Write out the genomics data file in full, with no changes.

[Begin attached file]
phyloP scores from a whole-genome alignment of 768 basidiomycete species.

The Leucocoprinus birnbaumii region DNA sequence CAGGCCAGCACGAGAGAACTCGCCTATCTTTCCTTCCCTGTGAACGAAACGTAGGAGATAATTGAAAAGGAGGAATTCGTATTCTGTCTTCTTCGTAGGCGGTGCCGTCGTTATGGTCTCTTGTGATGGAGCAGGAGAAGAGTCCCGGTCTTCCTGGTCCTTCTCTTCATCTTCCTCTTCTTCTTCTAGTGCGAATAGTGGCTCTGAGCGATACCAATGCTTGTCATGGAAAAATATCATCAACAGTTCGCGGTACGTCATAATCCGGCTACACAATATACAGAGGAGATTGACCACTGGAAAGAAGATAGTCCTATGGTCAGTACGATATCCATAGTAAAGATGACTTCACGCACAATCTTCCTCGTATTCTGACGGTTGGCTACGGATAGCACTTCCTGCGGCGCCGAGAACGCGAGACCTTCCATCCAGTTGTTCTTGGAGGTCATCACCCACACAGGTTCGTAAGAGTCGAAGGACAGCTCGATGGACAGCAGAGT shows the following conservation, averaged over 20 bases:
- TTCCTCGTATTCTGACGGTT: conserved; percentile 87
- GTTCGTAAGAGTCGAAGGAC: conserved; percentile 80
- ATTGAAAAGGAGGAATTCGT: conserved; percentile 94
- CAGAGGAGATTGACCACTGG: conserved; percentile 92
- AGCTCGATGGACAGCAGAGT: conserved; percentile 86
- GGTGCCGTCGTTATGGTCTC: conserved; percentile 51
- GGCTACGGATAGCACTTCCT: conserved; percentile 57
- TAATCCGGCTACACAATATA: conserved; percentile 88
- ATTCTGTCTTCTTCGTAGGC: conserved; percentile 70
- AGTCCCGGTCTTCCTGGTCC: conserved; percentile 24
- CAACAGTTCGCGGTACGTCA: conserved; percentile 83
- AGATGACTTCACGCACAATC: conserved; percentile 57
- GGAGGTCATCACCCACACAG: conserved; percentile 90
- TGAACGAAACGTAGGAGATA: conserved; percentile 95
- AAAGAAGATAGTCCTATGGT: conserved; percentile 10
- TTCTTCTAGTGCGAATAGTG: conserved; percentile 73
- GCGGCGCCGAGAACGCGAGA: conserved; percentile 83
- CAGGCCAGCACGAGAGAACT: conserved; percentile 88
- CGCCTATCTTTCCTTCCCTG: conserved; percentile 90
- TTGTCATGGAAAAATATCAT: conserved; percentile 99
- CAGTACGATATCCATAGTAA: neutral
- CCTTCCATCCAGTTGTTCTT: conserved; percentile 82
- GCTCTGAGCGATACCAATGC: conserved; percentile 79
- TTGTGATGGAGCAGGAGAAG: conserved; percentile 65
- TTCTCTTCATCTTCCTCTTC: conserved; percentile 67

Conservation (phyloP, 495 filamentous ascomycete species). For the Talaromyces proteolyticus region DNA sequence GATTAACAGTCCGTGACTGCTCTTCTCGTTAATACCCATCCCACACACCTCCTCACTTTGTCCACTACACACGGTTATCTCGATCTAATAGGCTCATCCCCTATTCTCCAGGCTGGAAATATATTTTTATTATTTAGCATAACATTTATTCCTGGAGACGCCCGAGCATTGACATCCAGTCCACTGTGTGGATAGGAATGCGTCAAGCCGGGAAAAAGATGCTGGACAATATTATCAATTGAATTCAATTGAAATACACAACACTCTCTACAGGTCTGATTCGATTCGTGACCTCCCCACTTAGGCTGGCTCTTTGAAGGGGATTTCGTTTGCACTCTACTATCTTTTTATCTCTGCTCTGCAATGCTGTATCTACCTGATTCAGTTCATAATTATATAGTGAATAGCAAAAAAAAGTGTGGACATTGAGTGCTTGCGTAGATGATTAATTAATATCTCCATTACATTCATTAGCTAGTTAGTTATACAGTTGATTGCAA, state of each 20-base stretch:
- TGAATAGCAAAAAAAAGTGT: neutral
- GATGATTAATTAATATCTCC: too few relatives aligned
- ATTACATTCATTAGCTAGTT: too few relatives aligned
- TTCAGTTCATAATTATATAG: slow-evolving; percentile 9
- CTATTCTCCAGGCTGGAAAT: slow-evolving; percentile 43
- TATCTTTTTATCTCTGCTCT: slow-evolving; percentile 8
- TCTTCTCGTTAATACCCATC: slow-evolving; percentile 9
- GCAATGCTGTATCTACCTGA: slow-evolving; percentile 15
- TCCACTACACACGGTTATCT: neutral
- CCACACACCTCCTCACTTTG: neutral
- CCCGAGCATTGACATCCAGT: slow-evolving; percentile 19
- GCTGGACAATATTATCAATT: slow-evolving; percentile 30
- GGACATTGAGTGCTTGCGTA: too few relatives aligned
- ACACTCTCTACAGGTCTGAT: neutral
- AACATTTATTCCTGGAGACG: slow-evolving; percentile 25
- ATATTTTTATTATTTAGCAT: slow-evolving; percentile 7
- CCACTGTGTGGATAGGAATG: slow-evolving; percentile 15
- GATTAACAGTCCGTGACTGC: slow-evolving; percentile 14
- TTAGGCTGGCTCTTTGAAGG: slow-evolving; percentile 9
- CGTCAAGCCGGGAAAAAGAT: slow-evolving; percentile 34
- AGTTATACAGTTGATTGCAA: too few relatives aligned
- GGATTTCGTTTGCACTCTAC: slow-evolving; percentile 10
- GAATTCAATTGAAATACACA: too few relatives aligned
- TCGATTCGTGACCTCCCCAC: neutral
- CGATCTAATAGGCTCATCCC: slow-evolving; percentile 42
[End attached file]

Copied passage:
phyloP scores from a whole-genome alignment of 768 basidiomycete species.

The Leucocoprinus birnbaumii region DNA sequence CAGGCCAGCACGAGAGAACTCGCCTATCTTTCCTTCCCTGTGAACGAAACGTAGGAGATAATTGAAAAGGAGGAATTCGTATTCTGTCTTCTTCGTAGGCGGTGCCGTCGTTATGGTCTCTTGTGATGGAGCAGGAGAAGAGTCCCGGTCTTCCTGGTCCTTCTCTTCATCTTCCTCTTCTTCTTCTAGTGCGAATAGTGGCTCTGAGCGATACCAATGCTTGTCATGGAAAAATATCATCAACAGTTCGCGGTACGTCATAATCCGGCTACACAATATACAGAGGAGATTGACCACTGGAAAGAAGATAGTCCTATGGTCAGTACGATATCCATAGTAAAGATGACTTCACGCACAATCTTCCTCGTATTCTGACGGTTGGCTACGGATAGCACTTCCTGCGGCGCCGAGAACGCGAGACCTTCCATCCAGTTGTTCTTGGAGGTCATCACCCACACAGGTTCGTAAGAGTCGAAGGACAGCTCGATGGACAGCAGAGT shows the following conservation, averaged over 20 bases:
- TTCCTCGTATTCTGACGGTT: conserved; percentile 87
- GTTCGTAAGAGTCGAAGGAC: conserved; percentile 80
- ATTGAAAAGGAGGAATTCGT: conserved; percentile 94
- CAGAGGAGATTGACCACTGG: conserved; percentile 92
- AGCTCGATGGACAGCAGAGT: conserved; percentile 86
- GGTGCCGTCGTTATGGTCTC: conserved; percentile 51
- GGCTACGGATAGCACTTCCT: conserved; percentile 57
- TAATCCGGCTACACAATATA: conserved; percentile 88
- ATTCTGTCTTCTTCGTAGGC: conserved; percentile 70
- AGTCCCGGTCTTCCTGGTCC: conserved; percentile 24
- CAACAGTTCGCGGTACGTCA: conserved; percentile 83
- AGATGACTTCACGCACAATC: conserved; percentile 57
- GGAGGTCATCACCCACACAG: conserved; percentile 90
- TGAACGAAACGTAGGAGATA: conserved; percentile 95
- AAAGAAGATAGTCCTATGGT: conserved; percentile 10
- TTCTTCTAGTGCGAATAGTG: conserved; percentile 73
- GCGGCGCCGAGAACGCGAGA: conserved; percentile 83
- CAGGCCAGCACGAGAGAACT: conserved; percentile 88
- CGCCTATCTTTCCTTCCCTG: conserved; percentile 90
- TTGTCATGGAAAAATATCAT: conserved; percentile 99
- CAGTACGATATCCATAGTAA: neutral
- CCTTCCATCCAGTTGTTCTT: conserved; percentile 82
- GCTCTGAGCGATACCAATGC: conserved; percentile 79
- TTGTGATGGAGCAGGAGAAG: conserved; percentile 65
- TTCTCTTCATCTTCCTCTTC: conserved; percentile 67

Conservation (phyloP, 495 filamentous ascomycete species). For the Talaromyces proteolyticus region DNA sequence GATTAACAGTCCGTGACTGCTCTTCTCGTTAATACCCATCCCACACACCTCCTCACTTTGTCCACTACACACGGTTATCTCGATCTAATAGGCTCATCCCCTATTCTCCAGGCTGGAAATATATTTTTATTATTTAGCATAACATTTATTCCTGGAGACGCCCGAGCATTGACATCCAGTCCACTGTGTGGATAGGAATGCGTCAAGCCGGGAAAAAGATGCTGGACAATATTATCAATTGAATTCAATTGAAATACACAACACTCTCTACAGGTCTGATTCGATTCGTGACCTCCCCACTTAGGCTGGCTCTTTGAAGGGGATTTCGTTTGCACTCTACTATCTTTTTATCTCTGCTCTGCAATGCTGTATCTACCTGATTCAGTTCATAATTATATAGTGAATAGCAAAAAAAAGTGTGGACATTGAGTGCTTGCGTAGATGATTAATTAATATCTCCATTACATTCATTAGCTAGTTAGTTATACAGTTGATTGCAA, state of each 20-base stretch:
- TGAATAGCAAAAAAAAGTGT: neutral
- GATGATTAATTAATATCTCC: too few relatives aligned
- ATTACATTCATTAGCTAGTT: too few relatives aligned
- TTCAGTTCATAATTATATAG: slow-evolving; percentile 9
- CTATTCTCCAGGCTGGAAAT: slow-evolving; percentile 43
- TATCTTTTTATCTCTGCTCT: slow-evolving; percentile 8
- TCTTCTCGTTAATACCCATC: slow-evolving; percentile 9
- GCAATGCTGTATCTACCTGA: slow-evolving; percentile 15
- TCCACTACACACGGTTATCT: neutral
- CCACACACCTCCTCACTTTG: neutral
- CCCGAGCATTGACATCCAGT: slow-evolving; percentile 19
- GCTGGACAATATTATCAATT: slow-evolving; percentile 30
- GGACATTGAGTGCTTGCGTA: too few relatives aligned
- ACACTCTCTACAGGTCTGAT: neutral
- AACATTTATTCCTGGAGACG: slow-evolving; percentile 25
- ATATTTTTATTATTTAGCAT: slow-evolving; percentile 7
- CCACTGTGTGGATAGGAATG: slow-evolving; percentile 15
- GATTAACAGTCCGTGACTGC: slow-evolving; percentile 14
- TTAGGCTGGCTCTTTGAAGG: slow-evolving; percentile 9
- CGTCAAGCCGGGAAAAAGAT: slow-evolving; percentile 34
- AGTTATACAGTTGATTGCAA: too few relatives aligned
- GGATTTCGTTTGCACTCTAC: slow-evolving; percentile 10
- GAATTCAATTGAAATACACA: too few relatives aligned
- TCGATTCGTGACCTCCCCAC: neutral
- CGATCTAATAGGCTCATCCC: slow-evolving; percentile 42